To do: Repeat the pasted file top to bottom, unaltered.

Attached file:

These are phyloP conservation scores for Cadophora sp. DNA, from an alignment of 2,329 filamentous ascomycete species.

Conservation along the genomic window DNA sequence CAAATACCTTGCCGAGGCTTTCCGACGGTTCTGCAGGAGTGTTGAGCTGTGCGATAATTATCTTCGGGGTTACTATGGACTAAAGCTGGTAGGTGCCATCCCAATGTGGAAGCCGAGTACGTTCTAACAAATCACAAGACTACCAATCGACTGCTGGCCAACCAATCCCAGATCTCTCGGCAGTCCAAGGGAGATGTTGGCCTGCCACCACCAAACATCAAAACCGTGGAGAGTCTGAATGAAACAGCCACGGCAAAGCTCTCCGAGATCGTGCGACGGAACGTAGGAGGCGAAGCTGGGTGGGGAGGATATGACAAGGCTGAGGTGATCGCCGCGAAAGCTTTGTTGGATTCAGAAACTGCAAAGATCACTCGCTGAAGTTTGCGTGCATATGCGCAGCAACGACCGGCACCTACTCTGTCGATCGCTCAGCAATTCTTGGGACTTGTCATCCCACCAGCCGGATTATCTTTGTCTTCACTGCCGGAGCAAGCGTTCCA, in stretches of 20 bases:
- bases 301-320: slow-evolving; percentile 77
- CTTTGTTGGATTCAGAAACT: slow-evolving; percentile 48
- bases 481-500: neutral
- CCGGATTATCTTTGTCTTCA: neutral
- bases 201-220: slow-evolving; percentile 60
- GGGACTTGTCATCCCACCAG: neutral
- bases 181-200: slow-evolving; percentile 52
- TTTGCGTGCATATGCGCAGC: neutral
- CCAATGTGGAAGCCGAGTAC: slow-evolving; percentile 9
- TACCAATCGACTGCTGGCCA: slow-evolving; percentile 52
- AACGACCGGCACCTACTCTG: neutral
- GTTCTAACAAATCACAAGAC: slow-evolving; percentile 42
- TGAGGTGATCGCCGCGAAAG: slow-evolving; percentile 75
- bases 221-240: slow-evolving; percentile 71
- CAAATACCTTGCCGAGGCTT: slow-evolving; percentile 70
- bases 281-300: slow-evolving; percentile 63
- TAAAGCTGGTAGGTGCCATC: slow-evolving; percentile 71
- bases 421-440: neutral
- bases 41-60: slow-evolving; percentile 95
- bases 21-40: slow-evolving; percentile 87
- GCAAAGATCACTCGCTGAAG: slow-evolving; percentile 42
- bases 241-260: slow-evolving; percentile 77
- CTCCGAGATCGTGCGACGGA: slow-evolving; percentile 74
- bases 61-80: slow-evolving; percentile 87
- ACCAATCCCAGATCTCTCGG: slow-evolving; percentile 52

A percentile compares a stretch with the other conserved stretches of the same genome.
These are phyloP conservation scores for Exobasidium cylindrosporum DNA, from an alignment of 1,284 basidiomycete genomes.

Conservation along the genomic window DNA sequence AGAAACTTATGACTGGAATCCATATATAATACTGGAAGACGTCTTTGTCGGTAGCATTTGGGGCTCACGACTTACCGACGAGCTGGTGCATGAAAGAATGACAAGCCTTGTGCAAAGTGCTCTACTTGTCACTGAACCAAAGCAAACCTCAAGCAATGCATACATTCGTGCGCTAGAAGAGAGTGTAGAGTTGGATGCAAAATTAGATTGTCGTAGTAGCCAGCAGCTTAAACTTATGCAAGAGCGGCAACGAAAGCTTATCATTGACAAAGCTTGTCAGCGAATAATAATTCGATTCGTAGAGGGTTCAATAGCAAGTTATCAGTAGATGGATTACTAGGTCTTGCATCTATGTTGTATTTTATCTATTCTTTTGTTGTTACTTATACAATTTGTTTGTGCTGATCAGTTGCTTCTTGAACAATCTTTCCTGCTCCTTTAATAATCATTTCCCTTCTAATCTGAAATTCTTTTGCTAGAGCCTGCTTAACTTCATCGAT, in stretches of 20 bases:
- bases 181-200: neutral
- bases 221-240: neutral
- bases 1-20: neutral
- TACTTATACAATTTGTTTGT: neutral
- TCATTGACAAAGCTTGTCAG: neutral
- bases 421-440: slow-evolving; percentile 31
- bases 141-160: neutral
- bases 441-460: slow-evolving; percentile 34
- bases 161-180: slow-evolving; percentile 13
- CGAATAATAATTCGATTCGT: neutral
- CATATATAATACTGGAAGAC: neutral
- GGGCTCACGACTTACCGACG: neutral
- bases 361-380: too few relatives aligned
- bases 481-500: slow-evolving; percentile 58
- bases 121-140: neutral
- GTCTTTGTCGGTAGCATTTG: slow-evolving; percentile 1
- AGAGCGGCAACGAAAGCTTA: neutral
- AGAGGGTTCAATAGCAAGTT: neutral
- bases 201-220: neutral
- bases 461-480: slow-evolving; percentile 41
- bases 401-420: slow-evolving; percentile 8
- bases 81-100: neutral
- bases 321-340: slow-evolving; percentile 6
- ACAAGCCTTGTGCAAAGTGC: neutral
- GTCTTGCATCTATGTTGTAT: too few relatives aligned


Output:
These are phyloP conservation scores for Cadophora sp. DNA, from an alignment of 2,329 filamentous ascomycete species.

Conservation along the genomic window DNA sequence CAAATACCTTGCCGAGGCTTTCCGACGGTTCTGCAGGAGTGTTGAGCTGTGCGATAATTATCTTCGGGGTTACTATGGACTAAAGCTGGTAGGTGCCATCCCAATGTGGAAGCCGAGTACGTTCTAACAAATCACAAGACTACCAATCGACTGCTGGCCAACCAATCCCAGATCTCTCGGCAGTCCAAGGGAGATGTTGGCCTGCCACCACCAAACATCAAAACCGTGGAGAGTCTGAATGAAACAGCCACGGCAAAGCTCTCCGAGATCGTGCGACGGAACGTAGGAGGCGAAGCTGGGTGGGGAGGATATGACAAGGCTGAGGTGATCGCCGCGAAAGCTTTGTTGGATTCAGAAACTGCAAAGATCACTCGCTGAAGTTTGCGTGCATATGCGCAGCAACGACCGGCACCTACTCTGTCGATCGCTCAGCAATTCTTGGGACTTGTCATCCCACCAGCCGGATTATCTTTGTCTTCACTGCCGGAGCAAGCGTTCCA, in stretches of 20 bases:
- bases 301-320: slow-evolving; percentile 77
- CTTTGTTGGATTCAGAAACT: slow-evolving; percentile 48
- bases 481-500: neutral
- CCGGATTATCTTTGTCTTCA: neutral
- bases 201-220: slow-evolving; percentile 60
- GGGACTTGTCATCCCACCAG: neutral
- bases 181-200: slow-evolving; percentile 52
- TTTGCGTGCATATGCGCAGC: neutral
- CCAATGTGGAAGCCGAGTAC: slow-evolving; percentile 9
- TACCAATCGACTGCTGGCCA: slow-evolving; percentile 52
- AACGACCGGCACCTACTCTG: neutral
- GTTCTAACAAATCACAAGAC: slow-evolving; percentile 42
- TGAGGTGATCGCCGCGAAAG: slow-evolving; percentile 75
- bases 221-240: slow-evolving; percentile 71
- CAAATACCTTGCCGAGGCTT: slow-evolving; percentile 70
- bases 281-300: slow-evolving; percentile 63
- TAAAGCTGGTAGGTGCCATC: slow-evolving; percentile 71
- bases 421-440: neutral
- bases 41-60: slow-evolving; percentile 95
- bases 21-40: slow-evolving; percentile 87
- GCAAAGATCACTCGCTGAAG: slow-evolving; percentile 42
- bases 241-260: slow-evolving; percentile 77
- CTCCGAGATCGTGCGACGGA: slow-evolving; percentile 74
- bases 61-80: slow-evolving; percentile 87
- ACCAATCCCAGATCTCTCGG: slow-evolving; percentile 52

A percentile compares a stretch with the other conserved stretches of the same genome.
These are phyloP conservation scores for Exobasidium cylindrosporum DNA, from an alignment of 1,284 basidiomycete genomes.

Conservation along the genomic window DNA sequence AGAAACTTATGACTGGAATCCATATATAATACTGGAAGACGTCTTTGTCGGTAGCATTTGGGGCTCACGACTTACCGACGAGCTGGTGCATGAAAGAATGACAAGCCTTGTGCAAAGTGCTCTACTTGTCACTGAACCAAAGCAAACCTCAAGCAATGCATACATTCGTGCGCTAGAAGAGAGTGTAGAGTTGGATGCAAAATTAGATTGTCGTAGTAGCCAGCAGCTTAAACTTATGCAAGAGCGGCAACGAAAGCTTATCATTGACAAAGCTTGTCAGCGAATAATAATTCGATTCGTAGAGGGTTCAATAGCAAGTTATCAGTAGATGGATTACTAGGTCTTGCATCTATGTTGTATTTTATCTATTCTTTTGTTGTTACTTATACAATTTGTTTGTGCTGATCAGTTGCTTCTTGAACAATCTTTCCTGCTCCTTTAATAATCATTTCCCTTCTAATCTGAAATTCTTTTGCTAGAGCCTGCTTAACTTCATCGAT, in stretches of 20 bases:
- bases 181-200: neutral
- bases 221-240: neutral
- bases 1-20: neutral
- TACTTATACAATTTGTTTGT: neutral
- TCATTGACAAAGCTTGTCAG: neutral
- bases 421-440: slow-evolving; percentile 31
- bases 141-160: neutral
- bases 441-460: slow-evolving; percentile 34
- bases 161-180: slow-evolving; percentile 13
- CGAATAATAATTCGATTCGT: neutral
- CATATATAATACTGGAAGAC: neutral
- GGGCTCACGACTTACCGACG: neutral
- bases 361-380: too few relatives aligned
- bases 481-500: slow-evolving; percentile 58
- bases 121-140: neutral
- GTCTTTGTCGGTAGCATTTG: slow-evolving; percentile 1
- AGAGCGGCAACGAAAGCTTA: neutral
- AGAGGGTTCAATAGCAAGTT: neutral
- bases 201-220: neutral
- bases 461-480: slow-evolving; percentile 41
- bases 401-420: slow-evolving; percentile 8
- bases 81-100: neutral
- bases 321-340: slow-evolving; percentile 6
- ACAAGCCTTGTGCAAAGTGC: neutral
- GTCTTGCATCTATGTTGTAT: too few relatives aligned